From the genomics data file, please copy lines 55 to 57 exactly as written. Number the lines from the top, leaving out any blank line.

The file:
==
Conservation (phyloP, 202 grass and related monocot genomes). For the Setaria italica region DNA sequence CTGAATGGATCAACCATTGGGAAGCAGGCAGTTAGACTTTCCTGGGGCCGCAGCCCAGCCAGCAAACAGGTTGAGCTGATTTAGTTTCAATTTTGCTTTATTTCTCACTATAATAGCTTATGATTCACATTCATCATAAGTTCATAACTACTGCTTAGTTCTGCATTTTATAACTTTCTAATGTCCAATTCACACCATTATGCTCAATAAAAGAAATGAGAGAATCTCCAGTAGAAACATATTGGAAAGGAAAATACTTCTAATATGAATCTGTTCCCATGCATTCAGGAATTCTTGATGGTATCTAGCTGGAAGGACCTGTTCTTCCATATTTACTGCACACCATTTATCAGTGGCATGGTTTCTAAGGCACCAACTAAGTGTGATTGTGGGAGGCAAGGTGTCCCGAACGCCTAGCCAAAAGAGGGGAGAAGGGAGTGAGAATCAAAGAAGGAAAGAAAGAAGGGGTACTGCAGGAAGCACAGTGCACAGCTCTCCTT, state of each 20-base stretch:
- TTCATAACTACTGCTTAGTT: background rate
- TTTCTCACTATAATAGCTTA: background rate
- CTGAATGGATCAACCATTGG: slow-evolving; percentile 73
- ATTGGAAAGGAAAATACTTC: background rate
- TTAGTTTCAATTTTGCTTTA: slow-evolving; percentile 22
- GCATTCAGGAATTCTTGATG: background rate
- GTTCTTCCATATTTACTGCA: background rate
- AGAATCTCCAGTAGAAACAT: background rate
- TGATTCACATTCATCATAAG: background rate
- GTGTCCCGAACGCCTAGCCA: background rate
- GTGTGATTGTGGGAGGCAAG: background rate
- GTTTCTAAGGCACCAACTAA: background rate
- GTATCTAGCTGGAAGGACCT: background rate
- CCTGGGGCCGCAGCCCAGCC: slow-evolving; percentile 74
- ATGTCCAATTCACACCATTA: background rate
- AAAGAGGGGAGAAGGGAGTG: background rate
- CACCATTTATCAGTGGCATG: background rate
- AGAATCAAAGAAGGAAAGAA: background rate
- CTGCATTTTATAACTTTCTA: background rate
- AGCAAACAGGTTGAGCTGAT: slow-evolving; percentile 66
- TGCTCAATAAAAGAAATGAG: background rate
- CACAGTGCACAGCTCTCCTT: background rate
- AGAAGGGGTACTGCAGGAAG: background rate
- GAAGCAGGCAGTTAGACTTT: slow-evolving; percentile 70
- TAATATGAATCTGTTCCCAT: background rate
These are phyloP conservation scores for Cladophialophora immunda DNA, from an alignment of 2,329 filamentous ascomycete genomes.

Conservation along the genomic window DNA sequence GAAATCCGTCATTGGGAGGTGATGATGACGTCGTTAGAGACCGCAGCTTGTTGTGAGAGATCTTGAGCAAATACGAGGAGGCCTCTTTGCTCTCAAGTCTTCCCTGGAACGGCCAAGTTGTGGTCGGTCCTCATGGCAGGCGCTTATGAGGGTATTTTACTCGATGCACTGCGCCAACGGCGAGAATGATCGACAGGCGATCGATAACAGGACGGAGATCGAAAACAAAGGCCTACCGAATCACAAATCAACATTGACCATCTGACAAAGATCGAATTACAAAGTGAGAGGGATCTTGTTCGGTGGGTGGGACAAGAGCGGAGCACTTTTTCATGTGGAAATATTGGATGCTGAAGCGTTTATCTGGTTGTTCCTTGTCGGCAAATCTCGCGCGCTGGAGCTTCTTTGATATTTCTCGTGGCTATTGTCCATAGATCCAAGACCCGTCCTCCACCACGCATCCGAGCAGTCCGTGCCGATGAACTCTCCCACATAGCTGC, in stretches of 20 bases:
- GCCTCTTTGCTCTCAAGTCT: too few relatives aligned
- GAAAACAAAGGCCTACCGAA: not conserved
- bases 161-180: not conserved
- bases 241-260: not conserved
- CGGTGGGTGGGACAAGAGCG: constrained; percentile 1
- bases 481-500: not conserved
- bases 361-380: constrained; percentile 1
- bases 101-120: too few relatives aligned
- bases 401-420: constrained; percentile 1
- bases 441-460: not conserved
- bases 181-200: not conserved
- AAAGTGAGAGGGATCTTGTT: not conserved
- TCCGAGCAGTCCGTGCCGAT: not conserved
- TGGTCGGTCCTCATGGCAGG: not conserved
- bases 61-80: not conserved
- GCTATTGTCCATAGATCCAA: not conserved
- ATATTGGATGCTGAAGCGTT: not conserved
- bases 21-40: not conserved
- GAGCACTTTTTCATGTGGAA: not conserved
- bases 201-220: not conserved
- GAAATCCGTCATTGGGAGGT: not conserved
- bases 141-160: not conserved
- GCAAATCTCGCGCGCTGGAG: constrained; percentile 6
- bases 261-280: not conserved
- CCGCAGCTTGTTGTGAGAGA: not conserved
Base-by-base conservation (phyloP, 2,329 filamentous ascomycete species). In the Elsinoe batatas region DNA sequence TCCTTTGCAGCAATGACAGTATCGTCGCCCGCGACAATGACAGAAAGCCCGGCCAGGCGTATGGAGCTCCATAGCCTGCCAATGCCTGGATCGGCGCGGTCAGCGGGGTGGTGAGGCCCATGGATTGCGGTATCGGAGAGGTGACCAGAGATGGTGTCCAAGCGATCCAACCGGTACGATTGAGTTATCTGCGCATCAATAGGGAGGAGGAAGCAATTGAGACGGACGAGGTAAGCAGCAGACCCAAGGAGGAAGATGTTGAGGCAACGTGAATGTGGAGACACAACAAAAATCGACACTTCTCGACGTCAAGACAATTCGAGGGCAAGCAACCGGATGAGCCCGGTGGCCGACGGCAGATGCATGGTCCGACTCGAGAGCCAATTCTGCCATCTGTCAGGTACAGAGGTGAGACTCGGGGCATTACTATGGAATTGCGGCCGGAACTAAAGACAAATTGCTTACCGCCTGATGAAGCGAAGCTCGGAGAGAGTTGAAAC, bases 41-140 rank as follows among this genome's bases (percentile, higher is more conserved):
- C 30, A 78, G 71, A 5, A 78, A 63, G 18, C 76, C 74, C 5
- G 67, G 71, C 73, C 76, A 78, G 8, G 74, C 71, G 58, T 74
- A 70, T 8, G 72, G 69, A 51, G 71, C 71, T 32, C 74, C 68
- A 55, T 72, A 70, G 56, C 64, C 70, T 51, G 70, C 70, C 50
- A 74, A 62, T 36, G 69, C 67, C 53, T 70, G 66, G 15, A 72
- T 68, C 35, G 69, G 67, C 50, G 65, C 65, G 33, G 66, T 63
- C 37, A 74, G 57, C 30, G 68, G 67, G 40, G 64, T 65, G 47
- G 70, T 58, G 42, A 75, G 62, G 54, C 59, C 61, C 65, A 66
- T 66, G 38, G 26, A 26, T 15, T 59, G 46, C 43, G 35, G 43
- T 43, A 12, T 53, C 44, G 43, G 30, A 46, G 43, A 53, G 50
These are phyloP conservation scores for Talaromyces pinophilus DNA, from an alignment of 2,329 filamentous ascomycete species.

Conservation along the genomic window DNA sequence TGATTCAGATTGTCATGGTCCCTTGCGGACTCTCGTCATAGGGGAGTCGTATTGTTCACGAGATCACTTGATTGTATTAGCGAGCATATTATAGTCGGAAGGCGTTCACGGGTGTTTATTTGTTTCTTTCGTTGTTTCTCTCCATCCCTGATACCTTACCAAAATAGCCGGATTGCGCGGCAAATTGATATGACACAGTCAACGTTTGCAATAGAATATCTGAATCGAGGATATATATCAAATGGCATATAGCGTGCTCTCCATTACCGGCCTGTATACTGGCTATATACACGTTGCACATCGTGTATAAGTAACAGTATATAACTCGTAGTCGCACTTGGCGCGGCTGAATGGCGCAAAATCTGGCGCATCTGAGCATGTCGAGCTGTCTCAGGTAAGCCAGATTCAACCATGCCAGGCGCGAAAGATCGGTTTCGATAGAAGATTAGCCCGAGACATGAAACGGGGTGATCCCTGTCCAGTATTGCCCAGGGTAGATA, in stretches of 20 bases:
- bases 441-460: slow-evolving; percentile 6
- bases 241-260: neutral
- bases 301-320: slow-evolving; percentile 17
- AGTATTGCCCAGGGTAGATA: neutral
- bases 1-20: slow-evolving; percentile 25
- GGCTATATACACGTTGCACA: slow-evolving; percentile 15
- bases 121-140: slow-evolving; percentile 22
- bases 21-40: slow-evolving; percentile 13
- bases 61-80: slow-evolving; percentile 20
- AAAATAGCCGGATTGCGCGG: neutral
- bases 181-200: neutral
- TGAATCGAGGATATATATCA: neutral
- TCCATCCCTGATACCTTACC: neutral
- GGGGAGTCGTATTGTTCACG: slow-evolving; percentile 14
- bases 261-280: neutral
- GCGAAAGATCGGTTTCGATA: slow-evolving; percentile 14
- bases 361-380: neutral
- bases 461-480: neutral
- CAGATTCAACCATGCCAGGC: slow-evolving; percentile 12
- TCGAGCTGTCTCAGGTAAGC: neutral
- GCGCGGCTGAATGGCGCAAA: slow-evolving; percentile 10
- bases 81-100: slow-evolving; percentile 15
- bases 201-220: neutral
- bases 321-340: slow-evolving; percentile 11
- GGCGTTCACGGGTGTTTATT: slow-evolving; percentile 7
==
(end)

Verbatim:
- C 30, A 78, G 71, A 5, A 78, A 63, G 18, C 76, C 74, C 5
- G 67, G 71, C 73, C 76, A 78, G 8, G 74, C 71, G 58, T 74
- A 70, T 8, G 72, G 69, A 51, G 71, C 71, T 32, C 74, C 68